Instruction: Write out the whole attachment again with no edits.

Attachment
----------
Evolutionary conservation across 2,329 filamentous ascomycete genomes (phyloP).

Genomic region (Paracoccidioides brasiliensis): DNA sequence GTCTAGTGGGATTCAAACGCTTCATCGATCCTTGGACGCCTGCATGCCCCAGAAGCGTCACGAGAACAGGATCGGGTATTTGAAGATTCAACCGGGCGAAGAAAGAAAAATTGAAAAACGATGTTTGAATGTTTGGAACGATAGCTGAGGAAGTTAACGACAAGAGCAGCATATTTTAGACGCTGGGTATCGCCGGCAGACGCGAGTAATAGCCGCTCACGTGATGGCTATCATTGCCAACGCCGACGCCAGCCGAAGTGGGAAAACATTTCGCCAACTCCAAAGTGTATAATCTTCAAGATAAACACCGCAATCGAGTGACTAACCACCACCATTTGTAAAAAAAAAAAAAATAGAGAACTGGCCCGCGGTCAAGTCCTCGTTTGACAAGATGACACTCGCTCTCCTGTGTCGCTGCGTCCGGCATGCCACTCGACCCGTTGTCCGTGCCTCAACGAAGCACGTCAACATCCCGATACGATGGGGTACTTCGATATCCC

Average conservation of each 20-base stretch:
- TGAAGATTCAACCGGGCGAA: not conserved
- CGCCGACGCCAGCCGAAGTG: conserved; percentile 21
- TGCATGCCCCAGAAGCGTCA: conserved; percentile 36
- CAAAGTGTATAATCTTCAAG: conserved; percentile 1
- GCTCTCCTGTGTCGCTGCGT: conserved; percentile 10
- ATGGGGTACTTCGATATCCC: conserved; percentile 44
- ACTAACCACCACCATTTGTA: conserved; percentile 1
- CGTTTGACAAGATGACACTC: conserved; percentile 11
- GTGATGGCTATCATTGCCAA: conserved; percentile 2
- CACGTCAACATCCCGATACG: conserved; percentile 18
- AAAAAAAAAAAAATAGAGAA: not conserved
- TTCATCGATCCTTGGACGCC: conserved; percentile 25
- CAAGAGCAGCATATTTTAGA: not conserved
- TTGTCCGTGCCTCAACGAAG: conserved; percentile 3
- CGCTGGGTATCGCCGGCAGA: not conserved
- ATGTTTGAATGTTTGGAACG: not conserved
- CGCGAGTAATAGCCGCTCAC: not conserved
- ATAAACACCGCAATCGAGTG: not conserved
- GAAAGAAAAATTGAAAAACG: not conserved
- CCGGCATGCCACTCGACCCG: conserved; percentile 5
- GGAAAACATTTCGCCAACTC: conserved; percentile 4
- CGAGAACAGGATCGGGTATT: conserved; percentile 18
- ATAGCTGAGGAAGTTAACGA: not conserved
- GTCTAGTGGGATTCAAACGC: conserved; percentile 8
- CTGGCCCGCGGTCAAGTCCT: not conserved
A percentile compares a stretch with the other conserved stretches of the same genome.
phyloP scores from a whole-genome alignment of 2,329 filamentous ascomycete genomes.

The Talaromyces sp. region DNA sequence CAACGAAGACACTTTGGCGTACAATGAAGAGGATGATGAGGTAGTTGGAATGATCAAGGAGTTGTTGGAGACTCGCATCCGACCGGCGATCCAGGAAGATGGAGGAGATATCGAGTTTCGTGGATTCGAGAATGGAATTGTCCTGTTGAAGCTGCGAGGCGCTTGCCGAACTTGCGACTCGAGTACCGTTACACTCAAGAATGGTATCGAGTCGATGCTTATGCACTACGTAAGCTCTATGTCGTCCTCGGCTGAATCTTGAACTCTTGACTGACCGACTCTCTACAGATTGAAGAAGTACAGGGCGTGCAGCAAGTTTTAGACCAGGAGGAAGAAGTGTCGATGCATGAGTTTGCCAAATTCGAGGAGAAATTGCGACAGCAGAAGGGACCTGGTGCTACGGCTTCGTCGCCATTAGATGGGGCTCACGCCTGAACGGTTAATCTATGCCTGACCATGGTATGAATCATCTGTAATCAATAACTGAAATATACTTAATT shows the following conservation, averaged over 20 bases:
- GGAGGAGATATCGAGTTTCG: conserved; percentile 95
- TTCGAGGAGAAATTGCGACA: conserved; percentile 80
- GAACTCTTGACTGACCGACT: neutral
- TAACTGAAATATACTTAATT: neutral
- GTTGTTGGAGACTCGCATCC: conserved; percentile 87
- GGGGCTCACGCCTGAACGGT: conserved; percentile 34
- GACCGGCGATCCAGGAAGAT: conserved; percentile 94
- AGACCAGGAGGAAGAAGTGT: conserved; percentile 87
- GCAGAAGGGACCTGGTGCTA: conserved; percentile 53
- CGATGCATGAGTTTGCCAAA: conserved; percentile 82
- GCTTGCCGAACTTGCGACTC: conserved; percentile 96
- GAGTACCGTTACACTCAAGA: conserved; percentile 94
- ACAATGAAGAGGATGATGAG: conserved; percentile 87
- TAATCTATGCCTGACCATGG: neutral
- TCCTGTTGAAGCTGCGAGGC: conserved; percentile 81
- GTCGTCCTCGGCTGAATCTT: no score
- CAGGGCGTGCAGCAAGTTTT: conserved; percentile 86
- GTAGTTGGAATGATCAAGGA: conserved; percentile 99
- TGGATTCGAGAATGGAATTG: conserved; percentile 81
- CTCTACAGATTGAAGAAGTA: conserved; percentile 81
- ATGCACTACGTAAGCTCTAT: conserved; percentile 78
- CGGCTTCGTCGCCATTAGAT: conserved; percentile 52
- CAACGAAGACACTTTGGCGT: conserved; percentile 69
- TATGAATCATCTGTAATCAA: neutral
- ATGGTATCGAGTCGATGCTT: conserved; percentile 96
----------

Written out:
Evolutionary conservation across 2,329 filamentous ascomycete genomes (phyloP).

Genomic region (Paracoccidioides brasiliensis): DNA sequence GTCTAGTGGGATTCAAACGCTTCATCGATCCTTGGACGCCTGCATGCCCCAGAAGCGTCACGAGAACAGGATCGGGTATTTGAAGATTCAACCGGGCGAAGAAAGAAAAATTGAAAAACGATGTTTGAATGTTTGGAACGATAGCTGAGGAAGTTAACGACAAGAGCAGCATATTTTAGACGCTGGGTATCGCCGGCAGACGCGAGTAATAGCCGCTCACGTGATGGCTATCATTGCCAACGCCGACGCCAGCCGAAGTGGGAAAACATTTCGCCAACTCCAAAGTGTATAATCTTCAAGATAAACACCGCAATCGAGTGACTAACCACCACCATTTGTAAAAAAAAAAAAAATAGAGAACTGGCCCGCGGTCAAGTCCTCGTTTGACAAGATGACACTCGCTCTCCTGTGTCGCTGCGTCCGGCATGCCACTCGACCCGTTGTCCGTGCCTCAACGAAGCACGTCAACATCCCGATACGATGGGGTACTTCGATATCCC

Average conservation of each 20-base stretch:
- TGAAGATTCAACCGGGCGAA: not conserved
- CGCCGACGCCAGCCGAAGTG: conserved; percentile 21
- TGCATGCCCCAGAAGCGTCA: conserved; percentile 36
- CAAAGTGTATAATCTTCAAG: conserved; percentile 1
- GCTCTCCTGTGTCGCTGCGT: conserved; percentile 10
- ATGGGGTACTTCGATATCCC: conserved; percentile 44
- ACTAACCACCACCATTTGTA: conserved; percentile 1
- CGTTTGACAAGATGACACTC: conserved; percentile 11
- GTGATGGCTATCATTGCCAA: conserved; percentile 2
- CACGTCAACATCCCGATACG: conserved; percentile 18
- AAAAAAAAAAAAATAGAGAA: not conserved
- TTCATCGATCCTTGGACGCC: conserved; percentile 25
- CAAGAGCAGCATATTTTAGA: not conserved
- TTGTCCGTGCCTCAACGAAG: conserved; percentile 3
- CGCTGGGTATCGCCGGCAGA: not conserved
- ATGTTTGAATGTTTGGAACG: not conserved
- CGCGAGTAATAGCCGCTCAC: not conserved
- ATAAACACCGCAATCGAGTG: not conserved
- GAAAGAAAAATTGAAAAACG: not conserved
- CCGGCATGCCACTCGACCCG: conserved; percentile 5
- GGAAAACATTTCGCCAACTC: conserved; percentile 4
- CGAGAACAGGATCGGGTATT: conserved; percentile 18
- ATAGCTGAGGAAGTTAACGA: not conserved
- GTCTAGTGGGATTCAAACGC: conserved; percentile 8
- CTGGCCCGCGGTCAAGTCCT: not conserved
A percentile compares a stretch with the other conserved stretches of the same genome.
phyloP scores from a whole-genome alignment of 2,329 filamentous ascomycete genomes.

The Talaromyces sp. region DNA sequence CAACGAAGACACTTTGGCGTACAATGAAGAGGATGATGAGGTAGTTGGAATGATCAAGGAGTTGTTGGAGACTCGCATCCGACCGGCGATCCAGGAAGATGGAGGAGATATCGAGTTTCGTGGATTCGAGAATGGAATTGTCCTGTTGAAGCTGCGAGGCGCTTGCCGAACTTGCGACTCGAGTACCGTTACACTCAAGAATGGTATCGAGTCGATGCTTATGCACTACGTAAGCTCTATGTCGTCCTCGGCTGAATCTTGAACTCTTGACTGACCGACTCTCTACAGATTGAAGAAGTACAGGGCGTGCAGCAAGTTTTAGACCAGGAGGAAGAAGTGTCGATGCATGAGTTTGCCAAATTCGAGGAGAAATTGCGACAGCAGAAGGGACCTGGTGCTACGGCTTCGTCGCCATTAGATGGGGCTCACGCCTGAACGGTTAATCTATGCCTGACCATGGTATGAATCATCTGTAATCAATAACTGAAATATACTTAATT shows the following conservation, averaged over 20 bases:
- GGAGGAGATATCGAGTTTCG: conserved; percentile 95
- TTCGAGGAGAAATTGCGACA: conserved; percentile 80
- GAACTCTTGACTGACCGACT: neutral
- TAACTGAAATATACTTAATT: neutral
- GTTGTTGGAGACTCGCATCC: conserved; percentile 87
- GGGGCTCACGCCTGAACGGT: conserved; percentile 34
- GACCGGCGATCCAGGAAGAT: conserved; percentile 94
- AGACCAGGAGGAAGAAGTGT: conserved; percentile 87
- GCAGAAGGGACCTGGTGCTA: conserved; percentile 53
- CGATGCATGAGTTTGCCAAA: conserved; percentile 82
- GCTTGCCGAACTTGCGACTC: conserved; percentile 96
- GAGTACCGTTACACTCAAGA: conserved; percentile 94
- ACAATGAAGAGGATGATGAG: conserved; percentile 87
- TAATCTATGCCTGACCATGG: neutral
- TCCTGTTGAAGCTGCGAGGC: conserved; percentile 81
- GTCGTCCTCGGCTGAATCTT: no score
- CAGGGCGTGCAGCAAGTTTT: conserved; percentile 86
- GTAGTTGGAATGATCAAGGA: conserved; percentile 99
- TGGATTCGAGAATGGAATTG: conserved; percentile 81
- CTCTACAGATTGAAGAAGTA: conserved; percentile 81
- ATGCACTACGTAAGCTCTAT: conserved; percentile 78
- CGGCTTCGTCGCCATTAGAT: conserved; percentile 52
- CAACGAAGACACTTTGGCGT: conserved; percentile 69
- TATGAATCATCTGTAATCAA: neutral
- ATGGTATCGAGTCGATGCTT: conserved; percentile 96